Cloudmark MobileAuthority Controls Cellphone Malware

SMS spam on cellphone isn't much of a problem in developed countries, because senders get charged and it's too expensive for the spammer. However, that will change:

  • Spammers can send from developing countries where the charges are very low
  • Spammers will sometimes work out ways around the system, where the recipient pays
  • Developed countries have introduced "messaging unlimited" plans that lower the cost of sending

This constitutes a major problem for wireless providers, because SMS is a major source of revenues to them, unhappy users will (expensively) call the help desk, and it'll increase churn.

Today, a number of vendors offer cellphone-based solutions for virus control, but no proper spam control solutions are available. Cloudmark has just come to the rescue of service providers with its Cloudmark MobileAuthority:

  • Software that runs on service provider's equipment
  • Suppresses spam, phishing, fraud and viruses sent over SMS or MMS
  • Main underlying techniques are the mainstream spam control mechanisms of sender reputation, content analysis, and human inspection

Other comments:

  • Assuming the technology is reasonably good, which we expect, Cloudmark should do well with this offering
  • In the US, which has been slow to adopt SMS, users perhaps receive two spams a year. In Europe, one SMS spam per week is typical. In India, you receive perhaps two SMS spam daily, in China it's more like five to 10 daily
  • SMS caught on first in Europe. It's relatively new to the US, where it's growing quickly. Jamie De Guerre, Cloudmark CTO, tells us some US operators are now carrying over one billion SMS messages per day and saw a 275% increase in volume in 2008 over 2007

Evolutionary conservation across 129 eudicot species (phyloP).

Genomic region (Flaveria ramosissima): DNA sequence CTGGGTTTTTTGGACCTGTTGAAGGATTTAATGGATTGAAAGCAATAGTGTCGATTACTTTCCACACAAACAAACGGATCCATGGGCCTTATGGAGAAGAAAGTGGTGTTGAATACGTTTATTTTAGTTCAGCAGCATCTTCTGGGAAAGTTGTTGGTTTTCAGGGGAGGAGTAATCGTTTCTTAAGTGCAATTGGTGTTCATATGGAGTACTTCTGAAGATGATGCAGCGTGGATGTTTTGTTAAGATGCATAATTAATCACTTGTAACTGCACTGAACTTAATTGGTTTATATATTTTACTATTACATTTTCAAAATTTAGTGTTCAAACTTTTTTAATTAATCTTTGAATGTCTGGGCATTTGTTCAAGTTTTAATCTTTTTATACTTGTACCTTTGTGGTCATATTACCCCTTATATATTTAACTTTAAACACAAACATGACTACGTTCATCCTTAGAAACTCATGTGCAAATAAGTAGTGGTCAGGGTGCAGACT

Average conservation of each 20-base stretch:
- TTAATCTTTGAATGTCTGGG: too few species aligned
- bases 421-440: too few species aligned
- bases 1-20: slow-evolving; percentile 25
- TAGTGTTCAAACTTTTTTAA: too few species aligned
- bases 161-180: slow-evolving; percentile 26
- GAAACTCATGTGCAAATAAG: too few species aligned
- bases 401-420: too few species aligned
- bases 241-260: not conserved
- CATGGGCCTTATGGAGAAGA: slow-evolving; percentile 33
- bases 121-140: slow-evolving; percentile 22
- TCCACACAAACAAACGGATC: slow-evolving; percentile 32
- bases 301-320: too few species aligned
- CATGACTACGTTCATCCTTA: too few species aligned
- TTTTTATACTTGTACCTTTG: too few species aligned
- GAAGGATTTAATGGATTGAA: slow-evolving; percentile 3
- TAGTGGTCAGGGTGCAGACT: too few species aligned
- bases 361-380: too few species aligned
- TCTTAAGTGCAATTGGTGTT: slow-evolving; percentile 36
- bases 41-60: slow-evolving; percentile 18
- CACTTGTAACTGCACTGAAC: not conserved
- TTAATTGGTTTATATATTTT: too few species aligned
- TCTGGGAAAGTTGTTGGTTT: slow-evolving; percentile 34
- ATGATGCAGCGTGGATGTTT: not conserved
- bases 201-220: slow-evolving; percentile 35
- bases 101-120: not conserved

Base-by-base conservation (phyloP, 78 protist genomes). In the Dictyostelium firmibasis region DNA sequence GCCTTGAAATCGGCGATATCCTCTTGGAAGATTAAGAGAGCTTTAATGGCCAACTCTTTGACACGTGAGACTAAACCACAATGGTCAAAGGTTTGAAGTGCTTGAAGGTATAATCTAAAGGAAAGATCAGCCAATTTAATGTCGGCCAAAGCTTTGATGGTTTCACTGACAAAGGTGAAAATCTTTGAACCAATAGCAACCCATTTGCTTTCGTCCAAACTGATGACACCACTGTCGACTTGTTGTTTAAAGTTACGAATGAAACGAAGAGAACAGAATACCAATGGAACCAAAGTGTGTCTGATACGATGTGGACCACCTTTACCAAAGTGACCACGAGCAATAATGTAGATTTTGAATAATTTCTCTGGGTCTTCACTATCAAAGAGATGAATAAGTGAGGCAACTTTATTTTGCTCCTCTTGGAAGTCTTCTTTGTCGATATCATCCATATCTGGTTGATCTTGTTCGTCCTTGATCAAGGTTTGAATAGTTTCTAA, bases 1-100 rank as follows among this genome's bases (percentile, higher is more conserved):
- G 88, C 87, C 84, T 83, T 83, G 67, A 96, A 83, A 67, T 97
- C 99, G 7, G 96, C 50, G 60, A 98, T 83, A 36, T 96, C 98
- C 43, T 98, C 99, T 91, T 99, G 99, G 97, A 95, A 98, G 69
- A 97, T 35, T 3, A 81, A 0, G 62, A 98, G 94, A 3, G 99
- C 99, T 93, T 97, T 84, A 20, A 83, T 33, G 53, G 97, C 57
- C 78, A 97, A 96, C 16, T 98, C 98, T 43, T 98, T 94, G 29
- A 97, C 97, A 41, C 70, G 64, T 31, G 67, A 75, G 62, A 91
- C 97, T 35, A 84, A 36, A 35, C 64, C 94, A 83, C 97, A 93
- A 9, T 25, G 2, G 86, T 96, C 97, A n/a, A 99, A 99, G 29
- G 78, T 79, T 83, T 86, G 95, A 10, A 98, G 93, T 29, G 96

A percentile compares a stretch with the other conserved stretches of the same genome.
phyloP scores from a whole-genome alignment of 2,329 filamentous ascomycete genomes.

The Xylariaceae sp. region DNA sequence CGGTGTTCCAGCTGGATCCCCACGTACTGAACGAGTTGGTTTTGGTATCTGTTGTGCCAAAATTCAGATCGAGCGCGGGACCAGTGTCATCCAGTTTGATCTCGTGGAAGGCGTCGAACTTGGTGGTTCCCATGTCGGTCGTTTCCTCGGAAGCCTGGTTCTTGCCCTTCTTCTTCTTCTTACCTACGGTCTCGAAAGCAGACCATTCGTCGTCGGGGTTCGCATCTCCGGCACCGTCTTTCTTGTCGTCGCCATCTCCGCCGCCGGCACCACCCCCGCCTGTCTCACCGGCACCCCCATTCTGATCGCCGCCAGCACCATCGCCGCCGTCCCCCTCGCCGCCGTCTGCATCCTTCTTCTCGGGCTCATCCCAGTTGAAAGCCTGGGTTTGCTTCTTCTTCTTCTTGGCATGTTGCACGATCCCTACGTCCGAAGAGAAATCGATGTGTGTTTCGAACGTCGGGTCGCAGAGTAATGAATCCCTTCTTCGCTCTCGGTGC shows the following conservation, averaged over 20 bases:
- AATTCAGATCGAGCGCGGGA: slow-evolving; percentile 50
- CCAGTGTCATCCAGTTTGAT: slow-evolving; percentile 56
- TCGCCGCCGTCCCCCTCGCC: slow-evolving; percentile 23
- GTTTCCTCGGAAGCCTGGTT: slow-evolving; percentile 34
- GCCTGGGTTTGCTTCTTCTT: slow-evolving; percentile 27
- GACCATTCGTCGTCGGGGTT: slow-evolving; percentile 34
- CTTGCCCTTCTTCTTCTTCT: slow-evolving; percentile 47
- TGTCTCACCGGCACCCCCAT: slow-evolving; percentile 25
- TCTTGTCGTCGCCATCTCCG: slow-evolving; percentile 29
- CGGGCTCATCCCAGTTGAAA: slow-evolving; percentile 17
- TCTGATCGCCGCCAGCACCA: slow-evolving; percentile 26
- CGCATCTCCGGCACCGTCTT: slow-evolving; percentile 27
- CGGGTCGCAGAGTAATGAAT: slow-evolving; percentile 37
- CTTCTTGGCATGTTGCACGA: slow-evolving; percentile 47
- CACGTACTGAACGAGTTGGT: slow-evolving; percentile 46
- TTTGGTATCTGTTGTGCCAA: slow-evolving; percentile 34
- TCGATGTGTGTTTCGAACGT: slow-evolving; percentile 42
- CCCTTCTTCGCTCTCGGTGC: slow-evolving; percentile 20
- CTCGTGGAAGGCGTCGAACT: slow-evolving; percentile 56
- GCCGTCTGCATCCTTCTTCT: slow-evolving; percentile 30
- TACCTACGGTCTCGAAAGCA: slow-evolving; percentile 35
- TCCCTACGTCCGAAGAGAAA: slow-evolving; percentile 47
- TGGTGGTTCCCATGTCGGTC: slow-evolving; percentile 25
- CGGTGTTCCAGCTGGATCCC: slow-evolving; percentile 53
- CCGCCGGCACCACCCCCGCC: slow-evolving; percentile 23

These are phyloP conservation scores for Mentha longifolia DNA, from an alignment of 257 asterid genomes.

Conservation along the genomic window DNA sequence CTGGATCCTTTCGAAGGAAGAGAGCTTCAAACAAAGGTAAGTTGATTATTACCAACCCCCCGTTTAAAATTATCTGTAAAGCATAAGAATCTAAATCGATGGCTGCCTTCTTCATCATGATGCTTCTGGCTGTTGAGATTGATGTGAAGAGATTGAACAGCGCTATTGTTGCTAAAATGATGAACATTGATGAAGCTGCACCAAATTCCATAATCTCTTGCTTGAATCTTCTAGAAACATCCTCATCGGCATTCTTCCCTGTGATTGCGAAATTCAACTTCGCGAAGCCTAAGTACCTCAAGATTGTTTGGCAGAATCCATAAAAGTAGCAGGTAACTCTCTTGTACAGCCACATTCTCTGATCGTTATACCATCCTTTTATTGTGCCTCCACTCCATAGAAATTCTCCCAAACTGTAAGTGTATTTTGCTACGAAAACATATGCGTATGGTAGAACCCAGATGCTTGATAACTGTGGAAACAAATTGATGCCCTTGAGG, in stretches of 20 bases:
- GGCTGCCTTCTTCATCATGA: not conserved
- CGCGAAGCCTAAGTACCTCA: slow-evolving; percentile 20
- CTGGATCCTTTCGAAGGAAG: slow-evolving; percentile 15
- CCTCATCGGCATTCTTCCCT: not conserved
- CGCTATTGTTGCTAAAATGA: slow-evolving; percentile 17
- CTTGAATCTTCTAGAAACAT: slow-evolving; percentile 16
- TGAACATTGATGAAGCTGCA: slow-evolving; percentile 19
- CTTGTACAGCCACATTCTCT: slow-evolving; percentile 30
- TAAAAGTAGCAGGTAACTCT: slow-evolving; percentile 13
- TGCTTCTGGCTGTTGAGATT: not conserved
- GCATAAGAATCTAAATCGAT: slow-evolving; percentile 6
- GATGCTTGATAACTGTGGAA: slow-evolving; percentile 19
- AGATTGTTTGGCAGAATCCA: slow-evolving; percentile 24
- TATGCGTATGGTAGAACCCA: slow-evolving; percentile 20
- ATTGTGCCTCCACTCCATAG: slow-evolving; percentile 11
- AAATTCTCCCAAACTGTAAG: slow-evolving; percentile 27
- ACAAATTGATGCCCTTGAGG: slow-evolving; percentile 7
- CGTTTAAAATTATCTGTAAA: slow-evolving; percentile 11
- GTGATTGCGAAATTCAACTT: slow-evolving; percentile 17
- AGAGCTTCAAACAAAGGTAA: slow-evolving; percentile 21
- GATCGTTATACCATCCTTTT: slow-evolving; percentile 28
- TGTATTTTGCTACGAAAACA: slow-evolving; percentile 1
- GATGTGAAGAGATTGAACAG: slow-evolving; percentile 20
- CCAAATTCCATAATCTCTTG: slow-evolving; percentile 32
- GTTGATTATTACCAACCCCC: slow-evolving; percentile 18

• The state of the art of spam control among service providers today is primitive. The service provider maintains lists of spammy words; where these words are detectd, the message is suppressed. This isn't good enough. It's way too labor intensive to maintain, too much spam gets through, and too many valid messages are suppressed. It's reiminscent of spam control in the early days of email-based spam
  • There's much more SMS spam than MMS. MMS is more of a problem for virus transmission

David Ferris

One Comment

  1. Posted January 12, 2010 at 3:36 AM | Permalink

    Cloudmark Authority: Boom for Big Brother, Bust as Spam Filter

    [Source: ldrlongdistancerider[dot]com/02 ] Euphemistically packaged and sold to the American Sheeple as a “spam filter”, Cloudmark Authority is actually the email censorship software of choice in Communist China: tinyurl[dot]com/yb3vhx7

    Here in the United States, that same censorship system is installed on the email servers of many of our largest telecoms, internet service providers (ISPs), social networks and web hosting companies, including Network Solutions: cloudmark[dot]com/en/serviceproviders/

    Shortly after Network Solutions implemented Cloudmark Authority in late 2009, we and other Network Solutions clients became victims of its sinister Big Brother capabilities: tinyurl[dot]com/Defy-Cloudmark-Authority

    Since that time, we’ve experienced a regular pattern (see below) by which legitimate political email communications have either been blocked from being sent via SMTP, or blocked from being received via webmail or POP, or we have been blocked from receiving replies to those emails, or all of the above. In some cases, after multiple complaints, we have been able to get those blocks lifted. But in some cases, blocks that were lifted were eventually reactivated, even after we were assured by Network Solutions that such a thing “would not happen”.

    Ironically, the number of unsolicited commercial emails (U.C.E. or “spam”) delivered to our inboxes by Network Solutions has increased rather than decreased since they installed Cloudmark Authority (see below). So although our 1984-ish experiences validate Cloudmark Authority as a great censorship tool for Big Brother, as a spam blocker, spam filter or weapon against “messaging abuse”, it’s a bust.

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